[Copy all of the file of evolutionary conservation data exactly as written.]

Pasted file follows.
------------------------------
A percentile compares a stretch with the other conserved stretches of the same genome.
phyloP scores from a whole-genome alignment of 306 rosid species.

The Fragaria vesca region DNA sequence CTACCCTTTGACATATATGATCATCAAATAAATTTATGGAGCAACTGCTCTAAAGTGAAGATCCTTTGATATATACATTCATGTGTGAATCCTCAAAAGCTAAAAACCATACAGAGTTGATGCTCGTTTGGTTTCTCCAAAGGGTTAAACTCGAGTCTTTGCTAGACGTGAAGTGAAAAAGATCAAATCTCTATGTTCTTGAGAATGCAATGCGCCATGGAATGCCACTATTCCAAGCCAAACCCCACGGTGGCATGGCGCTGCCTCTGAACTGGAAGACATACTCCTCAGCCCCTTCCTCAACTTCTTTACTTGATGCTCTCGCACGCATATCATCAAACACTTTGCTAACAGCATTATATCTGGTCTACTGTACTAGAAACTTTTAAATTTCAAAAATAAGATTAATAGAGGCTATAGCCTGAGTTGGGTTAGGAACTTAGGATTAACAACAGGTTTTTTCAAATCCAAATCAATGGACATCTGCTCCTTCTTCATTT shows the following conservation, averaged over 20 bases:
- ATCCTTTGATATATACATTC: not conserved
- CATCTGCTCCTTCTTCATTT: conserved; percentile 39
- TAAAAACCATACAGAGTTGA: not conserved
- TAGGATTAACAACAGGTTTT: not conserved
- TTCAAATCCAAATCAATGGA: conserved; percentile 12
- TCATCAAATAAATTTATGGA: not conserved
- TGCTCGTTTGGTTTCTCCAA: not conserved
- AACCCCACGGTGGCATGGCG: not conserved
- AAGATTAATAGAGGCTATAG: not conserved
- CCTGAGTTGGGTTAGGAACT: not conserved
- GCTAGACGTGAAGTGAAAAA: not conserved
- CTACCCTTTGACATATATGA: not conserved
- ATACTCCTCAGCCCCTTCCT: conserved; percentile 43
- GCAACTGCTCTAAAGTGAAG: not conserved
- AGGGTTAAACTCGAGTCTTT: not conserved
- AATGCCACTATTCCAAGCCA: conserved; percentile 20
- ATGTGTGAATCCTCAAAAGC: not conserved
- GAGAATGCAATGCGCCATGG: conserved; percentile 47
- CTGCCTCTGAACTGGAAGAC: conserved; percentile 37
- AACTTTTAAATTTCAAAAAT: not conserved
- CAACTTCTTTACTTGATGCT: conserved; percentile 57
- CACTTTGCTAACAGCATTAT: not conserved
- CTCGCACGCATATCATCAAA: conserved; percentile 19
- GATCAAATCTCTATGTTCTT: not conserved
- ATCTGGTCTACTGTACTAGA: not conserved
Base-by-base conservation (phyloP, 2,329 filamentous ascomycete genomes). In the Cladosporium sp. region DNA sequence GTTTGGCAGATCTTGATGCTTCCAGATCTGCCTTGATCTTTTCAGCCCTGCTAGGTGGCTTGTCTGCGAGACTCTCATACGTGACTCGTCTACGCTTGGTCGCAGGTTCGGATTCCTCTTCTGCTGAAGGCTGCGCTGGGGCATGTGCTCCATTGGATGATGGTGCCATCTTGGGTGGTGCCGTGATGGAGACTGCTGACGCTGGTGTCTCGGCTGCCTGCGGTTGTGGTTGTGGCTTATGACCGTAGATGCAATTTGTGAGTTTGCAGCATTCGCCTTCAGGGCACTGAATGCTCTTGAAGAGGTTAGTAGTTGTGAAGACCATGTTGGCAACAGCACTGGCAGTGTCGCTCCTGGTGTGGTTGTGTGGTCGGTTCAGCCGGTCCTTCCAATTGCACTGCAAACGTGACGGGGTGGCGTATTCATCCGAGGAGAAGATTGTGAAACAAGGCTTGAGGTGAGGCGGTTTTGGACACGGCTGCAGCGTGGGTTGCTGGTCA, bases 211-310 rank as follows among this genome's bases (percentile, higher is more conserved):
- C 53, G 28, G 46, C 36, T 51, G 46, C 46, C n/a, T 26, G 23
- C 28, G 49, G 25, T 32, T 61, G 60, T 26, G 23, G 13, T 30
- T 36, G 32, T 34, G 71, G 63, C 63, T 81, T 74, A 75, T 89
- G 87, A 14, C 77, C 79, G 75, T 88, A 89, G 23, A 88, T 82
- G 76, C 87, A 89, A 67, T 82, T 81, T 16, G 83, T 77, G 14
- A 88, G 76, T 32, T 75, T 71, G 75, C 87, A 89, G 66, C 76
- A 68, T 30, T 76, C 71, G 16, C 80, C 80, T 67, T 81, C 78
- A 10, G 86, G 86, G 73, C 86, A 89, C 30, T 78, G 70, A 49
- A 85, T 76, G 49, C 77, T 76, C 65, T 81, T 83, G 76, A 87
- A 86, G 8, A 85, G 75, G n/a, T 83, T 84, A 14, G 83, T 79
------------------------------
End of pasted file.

A percentile compares a stretch with the other conserved stretches of the same genome.
phyloP scores from a whole-genome alignment of 306 rosid species.

The Fragaria vesca region DNA sequence CTACCCTTTGACATATATGATCATCAAATAAATTTATGGAGCAACTGCTCTAAAGTGAAGATCCTTTGATATATACATTCATGTGTGAATCCTCAAAAGCTAAAAACCATACAGAGTTGATGCTCGTTTGGTTTCTCCAAAGGGTTAAACTCGAGTCTTTGCTAGACGTGAAGTGAAAAAGATCAAATCTCTATGTTCTTGAGAATGCAATGCGCCATGGAATGCCACTATTCCAAGCCAAACCCCACGGTGGCATGGCGCTGCCTCTGAACTGGAAGACATACTCCTCAGCCCCTTCCTCAACTTCTTTACTTGATGCTCTCGCACGCATATCATCAAACACTTTGCTAACAGCATTATATCTGGTCTACTGTACTAGAAACTTTTAAATTTCAAAAATAAGATTAATAGAGGCTATAGCCTGAGTTGGGTTAGGAACTTAGGATTAACAACAGGTTTTTTCAAATCCAAATCAATGGACATCTGCTCCTTCTTCATTT shows the following conservation, averaged over 20 bases:
- ATCCTTTGATATATACATTC: not conserved
- CATCTGCTCCTTCTTCATTT: conserved; percentile 39
- TAAAAACCATACAGAGTTGA: not conserved
- TAGGATTAACAACAGGTTTT: not conserved
- TTCAAATCCAAATCAATGGA: conserved; percentile 12
- TCATCAAATAAATTTATGGA: not conserved
- TGCTCGTTTGGTTTCTCCAA: not conserved
- AACCCCACGGTGGCATGGCG: not conserved
- AAGATTAATAGAGGCTATAG: not conserved
- CCTGAGTTGGGTTAGGAACT: not conserved
- GCTAGACGTGAAGTGAAAAA: not conserved
- CTACCCTTTGACATATATGA: not conserved
- ATACTCCTCAGCCCCTTCCT: conserved; percentile 43
- GCAACTGCTCTAAAGTGAAG: not conserved
- AGGGTTAAACTCGAGTCTTT: not conserved
- AATGCCACTATTCCAAGCCA: conserved; percentile 20
- ATGTGTGAATCCTCAAAAGC: not conserved
- GAGAATGCAATGCGCCATGG: conserved; percentile 47
- CTGCCTCTGAACTGGAAGAC: conserved; percentile 37
- AACTTTTAAATTTCAAAAAT: not conserved
- CAACTTCTTTACTTGATGCT: conserved; percentile 57
- CACTTTGCTAACAGCATTAT: not conserved
- CTCGCACGCATATCATCAAA: conserved; percentile 19
- GATCAAATCTCTATGTTCTT: not conserved
- ATCTGGTCTACTGTACTAGA: not conserved
Base-by-base conservation (phyloP, 2,329 filamentous ascomycete genomes). In the Cladosporium sp. region DNA sequence GTTTGGCAGATCTTGATGCTTCCAGATCTGCCTTGATCTTTTCAGCCCTGCTAGGTGGCTTGTCTGCGAGACTCTCATACGTGACTCGTCTACGCTTGGTCGCAGGTTCGGATTCCTCTTCTGCTGAAGGCTGCGCTGGGGCATGTGCTCCATTGGATGATGGTGCCATCTTGGGTGGTGCCGTGATGGAGACTGCTGACGCTGGTGTCTCGGCTGCCTGCGGTTGTGGTTGTGGCTTATGACCGTAGATGCAATTTGTGAGTTTGCAGCATTCGCCTTCAGGGCACTGAATGCTCTTGAAGAGGTTAGTAGTTGTGAAGACCATGTTGGCAACAGCACTGGCAGTGTCGCTCCTGGTGTGGTTGTGTGGTCGGTTCAGCCGGTCCTTCCAATTGCACTGCAAACGTGACGGGGTGGCGTATTCATCCGAGGAGAAGATTGTGAAACAAGGCTTGAGGTGAGGCGGTTTTGGACACGGCTGCAGCGTGGGTTGCTGGTCA, bases 211-310 rank as follows among this genome's bases (percentile, higher is more conserved):
- C 53, G 28, G 46, C 36, T 51, G 46, C 46, C n/a, T 26, G 23
- C 28, G 49, G 25, T 32, T 61, G 60, T 26, G 23, G 13, T 30
- T 36, G 32, T 34, G 71, G 63, C 63, T 81, T 74, A 75, T 89
- G 87, A 14, C 77, C 79, G 75, T 88, A 89, G 23, A 88, T 82
- G 76, C 87, A 89, A 67, T 82, T 81, T 16, G 83, T 77, G 14
- A 88, G 76, T 32, T 75, T 71, G 75, C 87, A 89, G 66, C 76
- A 68, T 30, T 76, C 71, G 16, C 80, C 80, T 67, T 81, C 78
- A 10, G 86, G 86, G 73, C 86, A 89, C 30, T 78, G 70, A 49
- A 85, T 76, G 49, C 77, T 76, C 65, T 81, T 83, G 76, A 87
- A 86, G 8, A 85, G 75, G n/a, T 83, T 84, A 14, G 83, T 79